After writing about not having any typos last week, I then found four or more. I blame it on the blackberry cider I drank before firing off my poem. Next week I will deal with perfection, but for now, please bear with another long one :) As I was writing this poem I listened to "The Sound of Silence" by Disturbed. Very moving, if you have a chance.


I wanted to write a poem about my kids saying
“I am glad we are not Muslim”
as we sat down to dinner during Ramadan,
the sun still high in the sky.
I hoped to ponder the conflict with my
surly teenagers who opened the fridge
and freezer as I finished making dinner,
who ignored my request for help to speed things up
in favor of negotiating over half a bagel.
They added“And the girls take off their head scarves
as soon as they walk in the school building”
to show me they are not the only rebels.

I wanted to remember for Lent my best friend in high school
giving up M & M’s, but only the peanut ones.
And contemplate my yearning for an outer structure
some confession, sannayasa,
a call to prayer, Sunday school, bible study,
an infrastructure that backs me up
when I should think of others,
be a good person, to not waste or want too much.
I could have written about not eating meat for a week
and appreciating Muslims who will fast for fifteen
hours to remember those who do not have enough food.

And I do appreciate them. Still very much.

Instead, I am watching clips from the Orlando Sentinel
about the largest shooting
in America by a citizen, also a Muslim,
at a gay bar named Pulse in Orlando, Florida.
I am asking what happens when a book or belief
secures eternal life and happiness
if you kill in the name of your God.
I have written three poems now with this theme
Paris, Boston Marathon, Peshiwar,
with each I pray it is the last.

When this tragedy occurred
my son was reading Night by Elie Wiesel
Propped up on elbows, I reread
over his shoulder the tome
about surviving concentration camps
so my son would not feel alone
when he discovered the depths of depravity.
In Germany today there are numerous
art installations and memorials to the Holocaust’s history,
attempts at amendment the more progressive generations
knowing forgiveness is not always possible,
will not allow forgetfulness.
Similarly when couples are trying to repair
infidelity, for any chance of healing,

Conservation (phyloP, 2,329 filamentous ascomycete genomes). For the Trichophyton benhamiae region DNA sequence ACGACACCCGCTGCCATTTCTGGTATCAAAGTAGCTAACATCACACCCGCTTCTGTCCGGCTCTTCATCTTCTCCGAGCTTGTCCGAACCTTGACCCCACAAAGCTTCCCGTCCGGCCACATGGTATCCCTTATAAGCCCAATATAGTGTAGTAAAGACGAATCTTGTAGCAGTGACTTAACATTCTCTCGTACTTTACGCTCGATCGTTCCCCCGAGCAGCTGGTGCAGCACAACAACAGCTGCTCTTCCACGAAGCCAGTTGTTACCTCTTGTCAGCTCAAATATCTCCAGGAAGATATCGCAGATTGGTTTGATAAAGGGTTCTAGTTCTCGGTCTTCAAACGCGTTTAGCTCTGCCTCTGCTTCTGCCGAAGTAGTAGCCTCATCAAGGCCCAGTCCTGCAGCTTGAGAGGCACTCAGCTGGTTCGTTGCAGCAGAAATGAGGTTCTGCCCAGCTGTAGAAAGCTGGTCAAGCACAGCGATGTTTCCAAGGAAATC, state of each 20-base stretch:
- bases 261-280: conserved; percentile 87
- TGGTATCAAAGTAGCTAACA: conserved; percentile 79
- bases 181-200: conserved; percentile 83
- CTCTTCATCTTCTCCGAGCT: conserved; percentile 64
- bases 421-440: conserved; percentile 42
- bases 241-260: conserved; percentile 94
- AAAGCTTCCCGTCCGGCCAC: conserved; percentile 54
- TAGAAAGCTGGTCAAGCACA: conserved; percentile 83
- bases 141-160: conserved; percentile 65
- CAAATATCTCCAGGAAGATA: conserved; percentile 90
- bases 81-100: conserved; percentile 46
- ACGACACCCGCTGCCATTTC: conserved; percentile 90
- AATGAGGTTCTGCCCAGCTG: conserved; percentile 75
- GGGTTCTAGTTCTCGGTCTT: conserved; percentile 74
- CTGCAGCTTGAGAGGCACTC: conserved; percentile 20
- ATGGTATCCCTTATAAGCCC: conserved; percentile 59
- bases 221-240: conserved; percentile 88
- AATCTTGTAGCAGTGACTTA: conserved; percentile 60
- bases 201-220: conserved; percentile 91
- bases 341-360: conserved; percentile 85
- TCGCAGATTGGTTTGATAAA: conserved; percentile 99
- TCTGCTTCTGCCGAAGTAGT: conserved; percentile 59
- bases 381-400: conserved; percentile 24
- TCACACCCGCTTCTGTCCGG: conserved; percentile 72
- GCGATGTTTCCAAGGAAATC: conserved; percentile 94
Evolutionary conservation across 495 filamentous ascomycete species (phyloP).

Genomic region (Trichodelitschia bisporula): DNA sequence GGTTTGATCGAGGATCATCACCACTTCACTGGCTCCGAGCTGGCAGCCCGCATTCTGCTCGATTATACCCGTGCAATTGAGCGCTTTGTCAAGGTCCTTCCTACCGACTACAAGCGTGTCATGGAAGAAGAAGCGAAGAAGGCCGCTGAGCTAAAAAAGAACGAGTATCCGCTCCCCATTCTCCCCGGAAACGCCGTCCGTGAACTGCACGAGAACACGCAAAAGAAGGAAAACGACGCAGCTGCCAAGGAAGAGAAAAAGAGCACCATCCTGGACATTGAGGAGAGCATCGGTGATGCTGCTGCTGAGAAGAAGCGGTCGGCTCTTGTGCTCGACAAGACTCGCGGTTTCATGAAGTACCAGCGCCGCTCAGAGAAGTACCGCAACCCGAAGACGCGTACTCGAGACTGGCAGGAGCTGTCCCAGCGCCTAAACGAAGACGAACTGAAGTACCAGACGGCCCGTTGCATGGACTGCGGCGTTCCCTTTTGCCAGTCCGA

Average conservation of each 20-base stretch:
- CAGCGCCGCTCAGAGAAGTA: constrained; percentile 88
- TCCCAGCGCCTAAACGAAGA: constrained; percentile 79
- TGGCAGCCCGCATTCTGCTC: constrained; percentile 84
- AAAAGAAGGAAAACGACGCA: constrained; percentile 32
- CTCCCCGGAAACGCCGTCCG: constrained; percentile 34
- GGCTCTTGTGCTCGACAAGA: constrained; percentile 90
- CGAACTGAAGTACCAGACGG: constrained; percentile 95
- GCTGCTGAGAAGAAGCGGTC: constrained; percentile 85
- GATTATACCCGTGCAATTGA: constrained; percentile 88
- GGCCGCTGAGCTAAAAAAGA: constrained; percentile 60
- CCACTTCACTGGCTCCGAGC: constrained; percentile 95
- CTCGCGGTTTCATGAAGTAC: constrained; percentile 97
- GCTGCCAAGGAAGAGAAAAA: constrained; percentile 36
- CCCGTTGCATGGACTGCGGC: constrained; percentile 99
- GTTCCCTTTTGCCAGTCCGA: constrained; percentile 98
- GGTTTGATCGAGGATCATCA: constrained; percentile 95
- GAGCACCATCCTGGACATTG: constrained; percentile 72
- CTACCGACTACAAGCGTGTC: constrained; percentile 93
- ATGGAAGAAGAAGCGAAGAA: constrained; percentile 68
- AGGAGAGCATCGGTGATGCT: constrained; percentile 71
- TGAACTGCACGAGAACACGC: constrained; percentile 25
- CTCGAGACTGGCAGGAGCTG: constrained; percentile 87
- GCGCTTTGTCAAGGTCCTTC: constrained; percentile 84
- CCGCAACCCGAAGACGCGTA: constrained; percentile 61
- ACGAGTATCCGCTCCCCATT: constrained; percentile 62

the one who strayed must bring up the
affairs, must shoulder the burden of vigilance.

In America our prisons are full of African Americans,
our reservations with addicted and poor tribal people,
both populations America has subjugated
in the name of progress and righteousness,
and yet our culture is slow to attempt restitution.
But we must, despite our guilt and shame,
we humans must apologize and ameliorate.
Elie Wiesel did not want to run at the urging of
the butt of a rifle, did not want to know
the smoke and stench of the furnace.

On my bedside is another book,
this about nonviolent communication.
The author, Martial Rosenberg,
argues when we coerce another even with words,
even with thought, we act violently.
At night I turn down pages and imagine
a world of requests and honesty,
shared feelings and honored core values.
Yet yesterday when I asked another son
to place a book on a table which required
half the effort it would take to toss a frisbee
at his feet, he refused.
Our conflict became a mini cold war,
as we exchanged ice chips of insolence,
mine then without pleases, his no’s, now with anger.
My mother who was visiting joined my allied forces
and yelled at my son,
“Most parents would clobber you with that book,
now respect your mother and put it on the table.”
It was a carpet bomb and I was thankful for it
and yet hated my thankfulness.

I have long frequented gay bars,
love the love and lust freely demonstrated,
the music is often better for dancing.
Two of my peak life experiences occurred
at Jake’s, the local gay dive in my small town.
First, I met the love of my life.
Second, I found a teacher I often reference,
a Native man who gathered the mostly white crowd in a circle
while the song “Halo” by Beyonce played.
He beamed as he sang the words,
I can see your halo, it’s my saving grace,
we beamed beheld in his benevolence.

I usually write to find answers,
and yet today I only search to clarify my questions.
How do we embrace a majority of peace seekers,
when a few radicals murder in their name?
How can we coexist with those who believe
fervently their evil acts are sanctioned by God?
How do we prevent the loss of innocent lives
without causing more innocence lost?
How do we in this season of renunciation,
turn toward our brothers and sisters with compassion,
some of us who have ancestors who committed
the very terror we condemn?
How can we learn to halt violence,
to say no to terror on any level,
not in my name, not my God, never.